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I guess I got used to taking a back seat in class. I never thought I was good enough to be on the honor roll or have all A’s. I just wasn’t that guy. I wasn’t meant for success, but instead was doomed for a life of mediocracy.

 No one told me this. Everyone around me tried to help. My mom paid for tutoring and my dad would stay up late trying to explain math and physics to me. I would always tune them out and treat the teaching like white noise in the room. I didn’t care to be good in school, so I never would.

Then one day I saw a flier for a space camp that was accepting applications. Three students would be flown to the Kennedy Space Center in Florida for this upcoming summer. I grabbed the flier and rushed home afterschool to start working on my application.

I know this sounds uncharacteristic of me because I’m such a poor student. I knew that I probably wasn’t going to make it in, but I had to try. Every summer I would build bottle rockets and would even find old computers and try to analyze the parts to see what changes in technology had been made and why this computer no longer worked.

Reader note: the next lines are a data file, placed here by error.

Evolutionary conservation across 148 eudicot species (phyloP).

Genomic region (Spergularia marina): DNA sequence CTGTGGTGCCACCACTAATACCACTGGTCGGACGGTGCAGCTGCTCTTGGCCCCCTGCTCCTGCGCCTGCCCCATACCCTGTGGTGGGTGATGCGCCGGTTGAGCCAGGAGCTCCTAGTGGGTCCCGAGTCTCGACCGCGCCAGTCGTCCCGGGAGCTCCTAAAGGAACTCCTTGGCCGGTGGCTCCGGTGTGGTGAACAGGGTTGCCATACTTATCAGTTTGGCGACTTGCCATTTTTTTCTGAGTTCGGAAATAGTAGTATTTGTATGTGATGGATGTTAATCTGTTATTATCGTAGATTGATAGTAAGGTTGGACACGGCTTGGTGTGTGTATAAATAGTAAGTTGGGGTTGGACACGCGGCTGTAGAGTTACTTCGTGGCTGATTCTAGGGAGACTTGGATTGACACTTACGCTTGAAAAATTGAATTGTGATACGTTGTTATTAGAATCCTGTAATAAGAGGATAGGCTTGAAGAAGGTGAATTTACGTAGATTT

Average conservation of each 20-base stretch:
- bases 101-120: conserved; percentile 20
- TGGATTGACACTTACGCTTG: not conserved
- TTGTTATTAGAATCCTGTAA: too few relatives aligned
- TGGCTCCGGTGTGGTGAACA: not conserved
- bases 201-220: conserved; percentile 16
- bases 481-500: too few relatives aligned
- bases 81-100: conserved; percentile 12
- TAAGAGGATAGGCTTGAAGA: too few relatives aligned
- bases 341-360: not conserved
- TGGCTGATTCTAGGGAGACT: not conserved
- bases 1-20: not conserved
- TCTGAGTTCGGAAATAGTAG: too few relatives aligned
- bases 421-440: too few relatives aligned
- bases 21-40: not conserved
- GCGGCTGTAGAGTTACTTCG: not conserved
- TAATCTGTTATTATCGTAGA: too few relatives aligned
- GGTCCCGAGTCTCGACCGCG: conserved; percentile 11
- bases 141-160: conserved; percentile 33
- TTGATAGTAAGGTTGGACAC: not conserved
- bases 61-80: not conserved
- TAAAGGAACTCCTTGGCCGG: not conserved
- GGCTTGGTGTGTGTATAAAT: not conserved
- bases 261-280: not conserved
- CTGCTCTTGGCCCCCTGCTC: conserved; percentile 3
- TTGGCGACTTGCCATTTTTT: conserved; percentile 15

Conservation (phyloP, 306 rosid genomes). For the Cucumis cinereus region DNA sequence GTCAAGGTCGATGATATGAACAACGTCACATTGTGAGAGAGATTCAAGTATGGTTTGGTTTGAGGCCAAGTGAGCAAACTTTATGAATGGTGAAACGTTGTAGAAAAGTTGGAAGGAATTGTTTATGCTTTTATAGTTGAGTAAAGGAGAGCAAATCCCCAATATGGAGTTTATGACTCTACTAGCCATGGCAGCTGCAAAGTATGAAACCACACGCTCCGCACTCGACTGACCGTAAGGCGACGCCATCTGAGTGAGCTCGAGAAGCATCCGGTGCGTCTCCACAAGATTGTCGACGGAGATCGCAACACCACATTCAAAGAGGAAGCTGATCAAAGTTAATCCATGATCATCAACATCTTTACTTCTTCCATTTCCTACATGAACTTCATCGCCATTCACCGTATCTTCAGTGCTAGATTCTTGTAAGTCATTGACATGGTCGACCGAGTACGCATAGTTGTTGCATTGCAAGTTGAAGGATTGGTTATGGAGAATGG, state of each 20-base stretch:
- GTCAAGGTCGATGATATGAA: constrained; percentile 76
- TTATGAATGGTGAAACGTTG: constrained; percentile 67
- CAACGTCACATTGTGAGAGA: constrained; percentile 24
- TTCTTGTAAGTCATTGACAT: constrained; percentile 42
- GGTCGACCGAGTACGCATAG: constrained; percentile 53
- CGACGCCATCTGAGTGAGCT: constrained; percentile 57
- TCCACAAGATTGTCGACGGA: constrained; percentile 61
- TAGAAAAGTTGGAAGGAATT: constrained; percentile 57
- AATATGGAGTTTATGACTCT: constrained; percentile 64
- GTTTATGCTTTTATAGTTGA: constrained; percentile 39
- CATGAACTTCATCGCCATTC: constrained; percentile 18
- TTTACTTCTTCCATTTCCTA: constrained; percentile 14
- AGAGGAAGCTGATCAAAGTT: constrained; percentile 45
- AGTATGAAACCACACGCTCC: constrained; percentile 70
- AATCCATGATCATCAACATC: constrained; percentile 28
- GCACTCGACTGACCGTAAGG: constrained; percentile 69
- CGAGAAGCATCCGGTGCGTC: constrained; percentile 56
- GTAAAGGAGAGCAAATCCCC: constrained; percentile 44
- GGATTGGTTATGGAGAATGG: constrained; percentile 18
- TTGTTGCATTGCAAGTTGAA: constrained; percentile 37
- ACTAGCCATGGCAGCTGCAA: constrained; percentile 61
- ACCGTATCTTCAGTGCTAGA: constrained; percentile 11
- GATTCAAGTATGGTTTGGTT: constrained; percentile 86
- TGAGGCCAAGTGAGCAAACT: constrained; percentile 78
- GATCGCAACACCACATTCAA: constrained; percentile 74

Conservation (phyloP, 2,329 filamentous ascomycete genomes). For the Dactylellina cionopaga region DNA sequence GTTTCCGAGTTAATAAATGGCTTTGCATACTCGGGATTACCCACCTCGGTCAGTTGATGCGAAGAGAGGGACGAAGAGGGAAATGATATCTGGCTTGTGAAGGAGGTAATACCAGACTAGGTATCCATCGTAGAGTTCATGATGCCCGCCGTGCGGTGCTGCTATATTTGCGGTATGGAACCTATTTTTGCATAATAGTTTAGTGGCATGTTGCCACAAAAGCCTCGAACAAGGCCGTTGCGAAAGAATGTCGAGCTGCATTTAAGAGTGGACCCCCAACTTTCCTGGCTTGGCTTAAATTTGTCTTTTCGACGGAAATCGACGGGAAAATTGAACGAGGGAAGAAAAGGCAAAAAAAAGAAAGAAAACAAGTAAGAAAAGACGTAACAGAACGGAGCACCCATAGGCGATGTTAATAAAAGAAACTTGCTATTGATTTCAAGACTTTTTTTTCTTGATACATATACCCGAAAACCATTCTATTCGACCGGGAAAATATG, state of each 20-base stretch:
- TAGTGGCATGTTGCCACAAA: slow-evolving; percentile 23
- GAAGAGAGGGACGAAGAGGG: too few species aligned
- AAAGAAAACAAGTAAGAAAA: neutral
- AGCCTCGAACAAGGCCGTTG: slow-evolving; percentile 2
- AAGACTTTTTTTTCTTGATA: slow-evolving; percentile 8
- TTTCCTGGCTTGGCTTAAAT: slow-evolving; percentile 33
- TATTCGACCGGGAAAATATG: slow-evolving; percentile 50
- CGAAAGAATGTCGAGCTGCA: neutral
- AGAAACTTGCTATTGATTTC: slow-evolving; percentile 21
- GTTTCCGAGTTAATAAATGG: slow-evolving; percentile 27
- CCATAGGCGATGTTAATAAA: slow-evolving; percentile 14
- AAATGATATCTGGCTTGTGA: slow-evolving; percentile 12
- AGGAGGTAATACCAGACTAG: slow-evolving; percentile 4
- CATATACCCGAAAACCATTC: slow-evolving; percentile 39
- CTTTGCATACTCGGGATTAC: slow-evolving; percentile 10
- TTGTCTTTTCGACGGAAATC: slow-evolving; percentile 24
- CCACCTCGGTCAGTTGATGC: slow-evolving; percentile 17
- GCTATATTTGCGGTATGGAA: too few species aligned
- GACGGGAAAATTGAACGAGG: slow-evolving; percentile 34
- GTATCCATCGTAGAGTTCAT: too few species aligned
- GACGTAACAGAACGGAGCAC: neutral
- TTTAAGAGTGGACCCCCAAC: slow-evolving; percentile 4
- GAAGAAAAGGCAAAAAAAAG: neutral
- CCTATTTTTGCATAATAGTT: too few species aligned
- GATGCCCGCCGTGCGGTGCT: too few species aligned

No one knew about this side of my life except my parents. They always knew I was smart and believed in me when I didn’t. When I told them about the application they said to write about my hobbies and how despite not being the greatest at math, I could rebuild a computer in a matter of hours.

It worked! My application was accepted and I got in… almost. The Kennedy Space Center wanted to see a dramatic improvement in my grades next semester. I studied and forced myself to bring my average “C’s” up to outstanding “A’s” and for once in my life I thought I may be destined for greatness.

Contributed by one of the readers of

December 2020